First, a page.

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Match Play is a golf/suspense novel. Dust of Autumn is a bloody one set in upstate New York. Prairie View is set in South Dakota, with a final scene atop Rattlesnake Butte. Life in the Arbor is a children's book about Rollie Rabbit and his friends (on about a fourth grade level). The Black Widow involves an elaborate extortion scheme. Doggy-Dog World is my memoir. And ES3 is a description of my method for examining English sentence structure.
In case anyone is interested in any of my past posts, an archive list can be found at the bottom of this page.
My newest novel, Happy Valley, can be found here.

Thursday, June 29

Baseball Records & Jazz

A little more on baseball. The Arizona Diamondbacks are one of several surprise teams in MLB this year. Last night they won their fiftieth game against only twenty-eight losses. That’s their best start ever and makes them third best in both leagues, trailing only the Houston Astros and the hated LA Dodgers. They’re such a fun bunch to watch. They’ve pulled off twenty-eight come-from-behind wins. Now, that’s exciting baseball. In baseball, almost all records can and will be broken, but there are two records from the past that will probably stand forever: Ted Williams’ season average of .407 in 1953 and Joe DiMaggio’s fifty-six games in a row with one or more hits in 1941. One would think the Williams .407 would be reachable, but in all of baseball, he’s the only one to maintain an average that high for a whole season. He also did it in 1941 - .406 and 1952 - .400. With today’s pitchers—bigger, stronger, faster, with far more pitching tools than in the past—batters can’t hit them at a 4 for 10 pace for an entire season. Then there’s Joltin’ Joe’s 56 in a row. No one since then has come within shouting distance of his record. No one in the future will either.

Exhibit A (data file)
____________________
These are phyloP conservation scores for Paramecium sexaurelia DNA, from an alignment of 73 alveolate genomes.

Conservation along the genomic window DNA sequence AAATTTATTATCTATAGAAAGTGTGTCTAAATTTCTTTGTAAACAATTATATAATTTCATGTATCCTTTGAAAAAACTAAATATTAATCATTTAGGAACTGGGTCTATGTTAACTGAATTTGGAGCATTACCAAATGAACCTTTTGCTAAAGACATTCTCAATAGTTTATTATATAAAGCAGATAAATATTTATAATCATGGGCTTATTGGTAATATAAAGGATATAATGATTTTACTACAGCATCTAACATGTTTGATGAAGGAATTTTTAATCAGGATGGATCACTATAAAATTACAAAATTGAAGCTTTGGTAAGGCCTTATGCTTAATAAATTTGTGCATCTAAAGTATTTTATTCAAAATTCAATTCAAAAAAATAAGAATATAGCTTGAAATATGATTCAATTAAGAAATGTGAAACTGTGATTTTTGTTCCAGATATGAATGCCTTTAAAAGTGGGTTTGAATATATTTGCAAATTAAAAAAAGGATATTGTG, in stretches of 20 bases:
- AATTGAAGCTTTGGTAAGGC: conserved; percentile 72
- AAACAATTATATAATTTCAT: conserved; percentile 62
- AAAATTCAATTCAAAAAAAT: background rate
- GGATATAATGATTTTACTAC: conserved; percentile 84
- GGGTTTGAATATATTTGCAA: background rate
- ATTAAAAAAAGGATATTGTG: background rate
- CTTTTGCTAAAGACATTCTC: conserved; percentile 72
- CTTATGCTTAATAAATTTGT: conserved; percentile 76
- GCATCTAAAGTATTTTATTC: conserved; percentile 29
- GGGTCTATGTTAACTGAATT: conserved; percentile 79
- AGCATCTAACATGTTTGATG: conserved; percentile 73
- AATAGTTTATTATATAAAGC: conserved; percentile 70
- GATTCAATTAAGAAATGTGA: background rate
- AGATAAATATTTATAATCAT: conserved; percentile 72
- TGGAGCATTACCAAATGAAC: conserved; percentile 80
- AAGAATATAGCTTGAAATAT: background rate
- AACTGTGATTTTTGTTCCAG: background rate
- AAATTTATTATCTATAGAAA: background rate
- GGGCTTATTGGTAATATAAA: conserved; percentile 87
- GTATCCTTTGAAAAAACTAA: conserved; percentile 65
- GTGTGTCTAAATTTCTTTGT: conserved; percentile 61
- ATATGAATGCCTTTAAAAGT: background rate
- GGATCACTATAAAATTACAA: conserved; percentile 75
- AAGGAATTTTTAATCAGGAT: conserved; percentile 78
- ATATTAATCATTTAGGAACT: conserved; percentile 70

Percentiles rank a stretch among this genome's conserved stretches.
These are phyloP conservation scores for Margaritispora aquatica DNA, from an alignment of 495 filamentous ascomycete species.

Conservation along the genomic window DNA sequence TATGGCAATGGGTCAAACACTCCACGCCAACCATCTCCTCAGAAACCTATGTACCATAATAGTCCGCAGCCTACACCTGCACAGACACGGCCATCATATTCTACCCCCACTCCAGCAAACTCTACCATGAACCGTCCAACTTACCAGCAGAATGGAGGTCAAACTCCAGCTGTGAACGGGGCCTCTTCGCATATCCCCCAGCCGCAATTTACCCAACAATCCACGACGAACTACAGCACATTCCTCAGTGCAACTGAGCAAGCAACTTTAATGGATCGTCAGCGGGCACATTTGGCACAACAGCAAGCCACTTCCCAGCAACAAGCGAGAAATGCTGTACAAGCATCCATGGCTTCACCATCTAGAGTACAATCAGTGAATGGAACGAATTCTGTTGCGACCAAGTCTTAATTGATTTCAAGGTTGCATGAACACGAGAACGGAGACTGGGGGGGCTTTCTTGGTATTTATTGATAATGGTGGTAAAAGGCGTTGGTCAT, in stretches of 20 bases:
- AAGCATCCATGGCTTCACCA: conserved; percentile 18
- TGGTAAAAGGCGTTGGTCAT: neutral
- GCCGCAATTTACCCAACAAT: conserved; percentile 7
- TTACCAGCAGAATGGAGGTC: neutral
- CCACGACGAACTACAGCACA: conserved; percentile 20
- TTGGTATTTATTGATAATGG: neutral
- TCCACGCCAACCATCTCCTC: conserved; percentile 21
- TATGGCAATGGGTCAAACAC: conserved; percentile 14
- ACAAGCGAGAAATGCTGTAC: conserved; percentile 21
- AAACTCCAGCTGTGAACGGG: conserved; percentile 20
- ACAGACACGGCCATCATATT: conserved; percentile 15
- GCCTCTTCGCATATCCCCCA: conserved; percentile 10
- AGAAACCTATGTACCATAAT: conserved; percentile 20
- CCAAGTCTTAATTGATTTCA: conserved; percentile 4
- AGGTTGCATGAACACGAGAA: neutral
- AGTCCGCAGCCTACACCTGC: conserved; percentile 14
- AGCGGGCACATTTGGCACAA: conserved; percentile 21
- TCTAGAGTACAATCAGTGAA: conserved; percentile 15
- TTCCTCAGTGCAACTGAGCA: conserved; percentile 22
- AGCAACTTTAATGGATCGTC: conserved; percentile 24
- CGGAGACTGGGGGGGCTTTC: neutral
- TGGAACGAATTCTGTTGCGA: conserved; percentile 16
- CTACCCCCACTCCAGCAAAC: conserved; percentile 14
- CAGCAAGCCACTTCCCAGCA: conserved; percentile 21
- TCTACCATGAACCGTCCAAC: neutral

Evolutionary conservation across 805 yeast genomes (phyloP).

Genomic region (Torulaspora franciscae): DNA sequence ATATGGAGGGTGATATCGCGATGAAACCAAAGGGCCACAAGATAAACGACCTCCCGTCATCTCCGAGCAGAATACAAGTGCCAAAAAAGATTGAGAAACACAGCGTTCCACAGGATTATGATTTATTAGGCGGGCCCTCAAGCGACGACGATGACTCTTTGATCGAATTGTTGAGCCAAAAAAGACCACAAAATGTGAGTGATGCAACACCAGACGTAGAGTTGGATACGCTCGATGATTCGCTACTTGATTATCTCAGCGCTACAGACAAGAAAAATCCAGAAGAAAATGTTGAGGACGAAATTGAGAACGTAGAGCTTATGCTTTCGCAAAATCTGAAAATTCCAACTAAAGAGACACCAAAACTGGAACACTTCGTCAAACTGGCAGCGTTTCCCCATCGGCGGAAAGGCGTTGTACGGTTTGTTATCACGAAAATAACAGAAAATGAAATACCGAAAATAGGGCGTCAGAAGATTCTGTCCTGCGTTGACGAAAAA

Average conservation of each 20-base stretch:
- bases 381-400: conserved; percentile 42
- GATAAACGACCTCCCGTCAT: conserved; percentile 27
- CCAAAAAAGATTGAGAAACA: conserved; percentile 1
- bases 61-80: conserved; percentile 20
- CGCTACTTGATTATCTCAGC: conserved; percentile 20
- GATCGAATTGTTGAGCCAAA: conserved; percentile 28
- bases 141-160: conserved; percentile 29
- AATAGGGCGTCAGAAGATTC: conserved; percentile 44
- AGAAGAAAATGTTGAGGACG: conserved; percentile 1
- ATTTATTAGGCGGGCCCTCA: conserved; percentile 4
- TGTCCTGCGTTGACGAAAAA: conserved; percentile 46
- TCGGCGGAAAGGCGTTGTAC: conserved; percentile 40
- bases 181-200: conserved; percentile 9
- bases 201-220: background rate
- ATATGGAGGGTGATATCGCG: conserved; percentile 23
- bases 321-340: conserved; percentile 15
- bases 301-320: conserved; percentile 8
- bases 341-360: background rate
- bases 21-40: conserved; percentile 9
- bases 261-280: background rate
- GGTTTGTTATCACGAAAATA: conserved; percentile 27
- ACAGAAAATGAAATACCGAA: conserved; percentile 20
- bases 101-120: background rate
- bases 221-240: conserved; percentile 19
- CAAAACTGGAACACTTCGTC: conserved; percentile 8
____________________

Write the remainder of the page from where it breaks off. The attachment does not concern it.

In most sports involving a ball, the eyes have it. Players who see the ball more clearly and for a longer duration will be more successful than those who don’t. Ted Williams swore he could see the stitches on the ball when his bat made contact. Golfers with amazing hand-eye coordination will tell you they see the ball as they hit it. In all sports involving catching, kicking, or striking a ball or puck, it’s all-important to see the ball until after the ball or puck has been caught or struck. The eyes have it, and it’s the single most important factor in sports success.

I’m a longtime jazz fan. I was going to say “old time” but I’d rather not think of myself as old. But not just any kind of jazz. There are all sorts of music that fall under the jazz label—big band or swing and small groups like trios of bass, percussion and piano; Dixieland, male and female vocalists, fast, slow, loud, soft. From my youth in the 40’s and 50’s, I loved the big bands—Glenn Miller, the Dorseys, Count Basie, Duke Ellington, Les Brown, and Benny Goodman, to name only the best-known. But my all-time favorite was Stan Kenton. His jazz was louder than most, more innovative than most. I listened to all of his “Artistries” over and over and even today I can hear note for note in my inner ear his most famous “Artistry in Rhythm.” Louis Armstrong’s Dixieland turns me off; jazz that’s too loud or too fast turns me off. I guess I’m saying that quiet jazz piano and a quiet female jazz singer like Diana Krall or Carmen McRae turns me on. I’ll always regret never going to a club to listen to either of these women. It was always something I’d do sometime, just not today. And now it’s too late.
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